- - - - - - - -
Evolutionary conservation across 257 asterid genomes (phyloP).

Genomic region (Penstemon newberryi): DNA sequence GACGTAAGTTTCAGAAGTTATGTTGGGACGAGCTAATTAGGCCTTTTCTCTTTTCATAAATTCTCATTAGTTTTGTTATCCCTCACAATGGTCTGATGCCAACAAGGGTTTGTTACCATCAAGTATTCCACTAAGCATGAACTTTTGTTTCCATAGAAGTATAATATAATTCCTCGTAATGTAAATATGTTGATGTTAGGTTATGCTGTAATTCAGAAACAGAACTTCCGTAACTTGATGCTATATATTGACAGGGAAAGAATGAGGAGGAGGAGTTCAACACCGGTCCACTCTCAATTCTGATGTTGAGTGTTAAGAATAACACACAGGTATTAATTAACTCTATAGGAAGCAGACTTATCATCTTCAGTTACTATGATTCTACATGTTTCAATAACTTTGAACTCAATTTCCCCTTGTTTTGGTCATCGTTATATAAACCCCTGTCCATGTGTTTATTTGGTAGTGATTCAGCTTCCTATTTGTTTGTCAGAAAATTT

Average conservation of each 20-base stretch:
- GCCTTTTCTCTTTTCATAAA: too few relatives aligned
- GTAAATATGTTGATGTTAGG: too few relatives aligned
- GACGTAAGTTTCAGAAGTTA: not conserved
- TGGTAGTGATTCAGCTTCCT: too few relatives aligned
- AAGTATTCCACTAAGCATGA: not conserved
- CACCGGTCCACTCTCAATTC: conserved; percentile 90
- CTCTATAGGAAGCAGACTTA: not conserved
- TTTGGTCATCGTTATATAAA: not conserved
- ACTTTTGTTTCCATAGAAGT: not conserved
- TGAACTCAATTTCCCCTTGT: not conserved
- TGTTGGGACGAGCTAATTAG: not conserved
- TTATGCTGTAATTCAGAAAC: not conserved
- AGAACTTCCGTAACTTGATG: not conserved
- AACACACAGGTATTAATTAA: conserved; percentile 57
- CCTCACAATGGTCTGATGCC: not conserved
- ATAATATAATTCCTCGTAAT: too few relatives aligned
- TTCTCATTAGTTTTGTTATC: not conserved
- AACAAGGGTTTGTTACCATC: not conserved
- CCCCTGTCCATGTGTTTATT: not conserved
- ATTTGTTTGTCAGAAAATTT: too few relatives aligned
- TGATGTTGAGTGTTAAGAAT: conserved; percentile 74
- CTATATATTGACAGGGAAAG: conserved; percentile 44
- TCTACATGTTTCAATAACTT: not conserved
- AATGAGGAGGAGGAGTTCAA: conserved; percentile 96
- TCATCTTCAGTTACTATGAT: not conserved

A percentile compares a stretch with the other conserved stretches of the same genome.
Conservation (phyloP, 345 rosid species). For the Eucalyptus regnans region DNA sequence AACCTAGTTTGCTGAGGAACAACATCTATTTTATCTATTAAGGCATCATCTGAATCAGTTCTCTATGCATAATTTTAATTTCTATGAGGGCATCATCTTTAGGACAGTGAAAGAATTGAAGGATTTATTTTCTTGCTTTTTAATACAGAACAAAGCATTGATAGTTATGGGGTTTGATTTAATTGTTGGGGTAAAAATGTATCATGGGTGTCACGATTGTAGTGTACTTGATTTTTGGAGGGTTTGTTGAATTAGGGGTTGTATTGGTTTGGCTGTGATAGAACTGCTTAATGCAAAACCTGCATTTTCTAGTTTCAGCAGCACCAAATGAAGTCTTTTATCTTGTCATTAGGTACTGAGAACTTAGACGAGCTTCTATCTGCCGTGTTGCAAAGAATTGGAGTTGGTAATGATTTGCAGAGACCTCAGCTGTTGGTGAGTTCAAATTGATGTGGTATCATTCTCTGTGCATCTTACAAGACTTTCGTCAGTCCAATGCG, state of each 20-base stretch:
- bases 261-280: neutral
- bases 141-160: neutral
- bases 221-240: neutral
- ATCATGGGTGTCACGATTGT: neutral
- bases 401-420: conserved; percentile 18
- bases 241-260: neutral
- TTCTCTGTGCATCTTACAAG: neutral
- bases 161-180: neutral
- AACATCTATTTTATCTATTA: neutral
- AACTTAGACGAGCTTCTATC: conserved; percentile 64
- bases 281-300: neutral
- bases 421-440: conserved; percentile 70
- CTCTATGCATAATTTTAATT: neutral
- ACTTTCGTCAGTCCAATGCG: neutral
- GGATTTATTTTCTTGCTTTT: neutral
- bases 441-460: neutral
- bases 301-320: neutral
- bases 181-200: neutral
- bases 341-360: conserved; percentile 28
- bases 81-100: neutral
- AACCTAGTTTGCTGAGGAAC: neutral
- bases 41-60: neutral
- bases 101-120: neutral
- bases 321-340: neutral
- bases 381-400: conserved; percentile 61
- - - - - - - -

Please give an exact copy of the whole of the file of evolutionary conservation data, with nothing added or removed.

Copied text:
Evolutionary conservation across 257 asterid genomes (phyloP).

Genomic region (Penstemon newberryi): DNA sequence GACGTAAGTTTCAGAAGTTATGTTGGGACGAGCTAATTAGGCCTTTTCTCTTTTCATAAATTCTCATTAGTTTTGTTATCCCTCACAATGGTCTGATGCCAACAAGGGTTTGTTACCATCAAGTATTCCACTAAGCATGAACTTTTGTTTCCATAGAAGTATAATATAATTCCTCGTAATGTAAATATGTTGATGTTAGGTTATGCTGTAATTCAGAAACAGAACTTCCGTAACTTGATGCTATATATTGACAGGGAAAGAATGAGGAGGAGGAGTTCAACACCGGTCCACTCTCAATTCTGATGTTGAGTGTTAAGAATAACACACAGGTATTAATTAACTCTATAGGAAGCAGACTTATCATCTTCAGTTACTATGATTCTACATGTTTCAATAACTTTGAACTCAATTTCCCCTTGTTTTGGTCATCGTTATATAAACCCCTGTCCATGTGTTTATTTGGTAGTGATTCAGCTTCCTATTTGTTTGTCAGAAAATTT

Average conservation of each 20-base stretch:
- GCCTTTTCTCTTTTCATAAA: too few relatives aligned
- GTAAATATGTTGATGTTAGG: too few relatives aligned
- GACGTAAGTTTCAGAAGTTA: not conserved
- TGGTAGTGATTCAGCTTCCT: too few relatives aligned
- AAGTATTCCACTAAGCATGA: not conserved
- CACCGGTCCACTCTCAATTC: conserved; percentile 90
- CTCTATAGGAAGCAGACTTA: not conserved
- TTTGGTCATCGTTATATAAA: not conserved
- ACTTTTGTTTCCATAGAAGT: not conserved
- TGAACTCAATTTCCCCTTGT: not conserved
- TGTTGGGACGAGCTAATTAG: not conserved
- TTATGCTGTAATTCAGAAAC: not conserved
- AGAACTTCCGTAACTTGATG: not conserved
- AACACACAGGTATTAATTAA: conserved; percentile 57
- CCTCACAATGGTCTGATGCC: not conserved
- ATAATATAATTCCTCGTAAT: too few relatives aligned
- TTCTCATTAGTTTTGTTATC: not conserved
- AACAAGGGTTTGTTACCATC: not conserved
- CCCCTGTCCATGTGTTTATT: not conserved
- ATTTGTTTGTCAGAAAATTT: too few relatives aligned
- TGATGTTGAGTGTTAAGAAT: conserved; percentile 74
- CTATATATTGACAGGGAAAG: conserved; percentile 44
- TCTACATGTTTCAATAACTT: not conserved
- AATGAGGAGGAGGAGTTCAA: conserved; percentile 96
- TCATCTTCAGTTACTATGAT: not conserved

A percentile compares a stretch with the other conserved stretches of the same genome.
Conservation (phyloP, 345 rosid species). For the Eucalyptus regnans region DNA sequence AACCTAGTTTGCTGAGGAACAACATCTATTTTATCTATTAAGGCATCATCTGAATCAGTTCTCTATGCATAATTTTAATTTCTATGAGGGCATCATCTTTAGGACAGTGAAAGAATTGAAGGATTTATTTTCTTGCTTTTTAATACAGAACAAAGCATTGATAGTTATGGGGTTTGATTTAATTGTTGGGGTAAAAATGTATCATGGGTGTCACGATTGTAGTGTACTTGATTTTTGGAGGGTTTGTTGAATTAGGGGTTGTATTGGTTTGGCTGTGATAGAACTGCTTAATGCAAAACCTGCATTTTCTAGTTTCAGCAGCACCAAATGAAGTCTTTTATCTTGTCATTAGGTACTGAGAACTTAGACGAGCTTCTATCTGCCGTGTTGCAAAGAATTGGAGTTGGTAATGATTTGCAGAGACCTCAGCTGTTGGTGAGTTCAAATTGATGTGGTATCATTCTCTGTGCATCTTACAAGACTTTCGTCAGTCCAATGCG, state of each 20-base stretch:
- bases 261-280: neutral
- bases 141-160: neutral
- bases 221-240: neutral
- ATCATGGGTGTCACGATTGT: neutral
- bases 401-420: conserved; percentile 18
- bases 241-260: neutral
- TTCTCTGTGCATCTTACAAG: neutral
- bases 161-180: neutral
- AACATCTATTTTATCTATTA: neutral
- AACTTAGACGAGCTTCTATC: conserved; percentile 64
- bases 281-300: neutral
- bases 421-440: conserved; percentile 70
- CTCTATGCATAATTTTAATT: neutral
- ACTTTCGTCAGTCCAATGCG: neutral
- GGATTTATTTTCTTGCTTTT: neutral
- bases 441-460: neutral
- bases 301-320: neutral
- bases 181-200: neutral
- bases 341-360: conserved; percentile 28
- bases 81-100: neutral
- AACCTAGTTTGCTGAGGAAC: neutral
- bases 41-60: neutral
- bases 101-120: neutral
- bases 321-340: neutral
- bases 381-400: conserved; percentile 61